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Saturday, Apr. 30, 2016

Retiring coach remembers love of swimming more than wins and losses

Tuesday, July 17, 2007

Paul Bretscher
For some, athletics is about the wins and losses, the awards and the accolades. But for recently-retired GHS varsity swim coach Paul Bretscher, nothing is more important than the love of the sport. Or more to the point, the love you get from the sport.

Starting from humble beginnings, Bretscher's introduction to the sport of swimming was unique.

"I grew up in a family of 10 children. My father was a minister, so we didn't have a lot of money. In Valparaiso, there was a YMCA which a membership was about $30 a year," Bretscher said.

"He figured it would be cheaper to send us to the YMCA and have us take showers there than it would be at home. They had a swim team, so he put us on the swim team," he concluded.

After a successful high school swimming career, Bretscher entered Valparasio University and set to work.

In his time at Valparaiso, he finished second in the 100 butterfly and earned himself NCAA College Division All-American honors. He also won conference MVP his junior year after winning swim titles in the 200 individual medley, 100 breaststroke and the 100 butterfly. In his senior season, he won the 100 breaststroke, 200 breaststroke and the 200 individual medley titles.

Bretscher got his coaching career started as an assistant coach at Valparaiso. After that he taught at Portage High School and coached their swim club and coached the girls' high school team for a season.

Things really began to take shape in 1978 when Bretscher accepted a graduate assistant position at DePauw University where he met the other love of his life -- his wife Mary.

"I coached the DePauw University men's team from 1978 through 1980 and that's where I meet Mary," he said. "Since I fell in love with the coach here, I was looking for a job in the area and that's what got me into Greencastle High School."

But with GHS swim coaches in place, Bretscher waited for his opportunity, which presented itself quickly.

"Don Izzo was here at the time, he told me he thought he was leaving at the end of the year. So I was sitting there ready to pounce on it," Bretscher revealed.

Bretscher has spent a combined 41 seasons, 17 with the varsity girls and 24 with the varsity boys, and has compiled a record most enviable.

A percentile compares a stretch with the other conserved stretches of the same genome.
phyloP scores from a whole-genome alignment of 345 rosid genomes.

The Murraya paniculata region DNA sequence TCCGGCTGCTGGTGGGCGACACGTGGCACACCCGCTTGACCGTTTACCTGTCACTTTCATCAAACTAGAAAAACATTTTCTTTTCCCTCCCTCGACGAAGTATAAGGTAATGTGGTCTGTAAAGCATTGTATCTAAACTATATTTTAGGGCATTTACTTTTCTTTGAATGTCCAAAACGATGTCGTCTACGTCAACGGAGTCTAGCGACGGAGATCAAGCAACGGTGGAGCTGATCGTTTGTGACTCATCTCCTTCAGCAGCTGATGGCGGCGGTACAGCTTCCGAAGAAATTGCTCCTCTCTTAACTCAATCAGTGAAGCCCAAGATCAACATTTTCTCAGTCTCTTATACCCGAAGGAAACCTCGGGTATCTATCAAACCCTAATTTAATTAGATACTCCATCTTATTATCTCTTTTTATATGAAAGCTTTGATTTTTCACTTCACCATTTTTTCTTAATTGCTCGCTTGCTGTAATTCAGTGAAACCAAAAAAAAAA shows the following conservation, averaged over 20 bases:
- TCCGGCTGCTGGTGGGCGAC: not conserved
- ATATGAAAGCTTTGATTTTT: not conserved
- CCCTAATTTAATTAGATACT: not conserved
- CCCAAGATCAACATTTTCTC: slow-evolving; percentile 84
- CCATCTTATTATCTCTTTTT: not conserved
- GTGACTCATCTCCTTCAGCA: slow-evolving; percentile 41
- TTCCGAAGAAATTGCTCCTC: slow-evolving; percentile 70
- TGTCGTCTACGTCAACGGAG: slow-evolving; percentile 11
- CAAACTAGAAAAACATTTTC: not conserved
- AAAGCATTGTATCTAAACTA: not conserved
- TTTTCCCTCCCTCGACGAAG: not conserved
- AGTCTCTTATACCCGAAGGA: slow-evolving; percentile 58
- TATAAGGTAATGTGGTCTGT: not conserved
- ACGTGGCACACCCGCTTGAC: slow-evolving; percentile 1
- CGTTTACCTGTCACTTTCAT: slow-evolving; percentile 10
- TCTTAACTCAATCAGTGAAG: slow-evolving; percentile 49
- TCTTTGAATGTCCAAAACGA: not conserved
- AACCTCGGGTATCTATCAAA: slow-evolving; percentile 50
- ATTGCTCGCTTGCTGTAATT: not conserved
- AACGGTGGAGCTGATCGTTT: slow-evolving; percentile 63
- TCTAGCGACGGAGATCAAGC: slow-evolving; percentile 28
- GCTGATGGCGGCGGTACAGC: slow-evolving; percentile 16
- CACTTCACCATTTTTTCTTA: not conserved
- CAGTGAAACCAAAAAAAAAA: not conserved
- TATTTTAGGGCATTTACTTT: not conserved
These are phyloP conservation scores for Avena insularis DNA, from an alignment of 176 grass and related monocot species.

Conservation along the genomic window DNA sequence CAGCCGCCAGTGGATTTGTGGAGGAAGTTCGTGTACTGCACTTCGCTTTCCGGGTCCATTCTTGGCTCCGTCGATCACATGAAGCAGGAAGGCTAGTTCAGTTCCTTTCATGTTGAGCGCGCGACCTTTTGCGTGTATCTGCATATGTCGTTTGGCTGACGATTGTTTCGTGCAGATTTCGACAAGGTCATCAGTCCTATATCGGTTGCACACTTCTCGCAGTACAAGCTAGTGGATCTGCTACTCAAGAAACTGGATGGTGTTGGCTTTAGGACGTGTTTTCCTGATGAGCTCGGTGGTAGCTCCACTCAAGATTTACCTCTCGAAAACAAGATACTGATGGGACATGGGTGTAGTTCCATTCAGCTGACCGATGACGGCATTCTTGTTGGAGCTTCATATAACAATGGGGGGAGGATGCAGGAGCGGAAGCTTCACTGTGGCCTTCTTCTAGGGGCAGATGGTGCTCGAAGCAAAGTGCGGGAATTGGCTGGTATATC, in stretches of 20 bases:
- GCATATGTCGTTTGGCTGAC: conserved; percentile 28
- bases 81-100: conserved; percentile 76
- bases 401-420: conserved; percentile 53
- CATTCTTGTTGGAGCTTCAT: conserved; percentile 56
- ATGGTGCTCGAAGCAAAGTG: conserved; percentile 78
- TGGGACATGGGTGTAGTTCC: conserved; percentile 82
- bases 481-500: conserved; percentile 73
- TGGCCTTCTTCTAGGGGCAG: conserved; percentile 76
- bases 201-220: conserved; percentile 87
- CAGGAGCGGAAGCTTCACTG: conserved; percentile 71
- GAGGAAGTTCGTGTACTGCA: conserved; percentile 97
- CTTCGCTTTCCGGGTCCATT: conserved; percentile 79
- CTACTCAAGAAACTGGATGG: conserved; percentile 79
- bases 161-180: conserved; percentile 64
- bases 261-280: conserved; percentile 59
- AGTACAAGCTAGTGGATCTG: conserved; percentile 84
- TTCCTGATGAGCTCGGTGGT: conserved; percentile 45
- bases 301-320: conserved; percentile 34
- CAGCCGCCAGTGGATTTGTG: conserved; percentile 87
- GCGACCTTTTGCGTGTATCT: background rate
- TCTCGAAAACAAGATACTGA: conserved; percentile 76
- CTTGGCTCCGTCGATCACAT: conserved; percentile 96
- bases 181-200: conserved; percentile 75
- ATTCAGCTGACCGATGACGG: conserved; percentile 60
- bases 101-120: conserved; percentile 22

With a total of 407 wins opposed to 135 loses, his 75 percent winning percentage is quite impressive.

On titles wins, his teams have taken 29 conference, 19 county, seven sectional and two Lebanon Invitational titles. Even more significant, Bretscher was named Sectional Coach of the Year 10 times.

In 2002, he was inducted into the Valparaiso Athletic Hall of Fame along with his brother Joel. He spoke about his feeling of being inducted and also being joined by his brother the same year.

"It's an honor you never really feel like you deserve. That's kind of cool."

The Bretscher family is inducted into the Valparaiso High School Athletic Hall of Fame.

Looking back over his years being involved with the sport, he points to one single innovation that made the sport progress to the point it's at today.

"If I had to name the thing that I think really revolutionized the sport, in terms of equipment, it would be -- swim goggles. Now you could practice twice as long as before," he commented.

Reflecting on a career that spanned 26 years with Greencastle swimming, Bretscher had numerous memories to choose from, but singled one out.

"I can remember riding on a school bus and I went to the back of the bus because one of the girls was upset because she was getting a B in English. She was a senior and she hadn't had a B yet," he said. "Then another swimmer smiled and said I don't feel that way because I got a B first semester of my freshman year and the pressure was off.

"It's the things that happen at practice, the conversations you have, the bus rides, that are probably as memorable and sometimes more memorable than anything that went on at a swim meet," Bretscher added.

"You do this sport and you know when you wake up tomorrow, whether you win or lose, the sun is still going to come up. Whether you swam well or not, the sun is going to come up and your parents love you," Bretscher commented.

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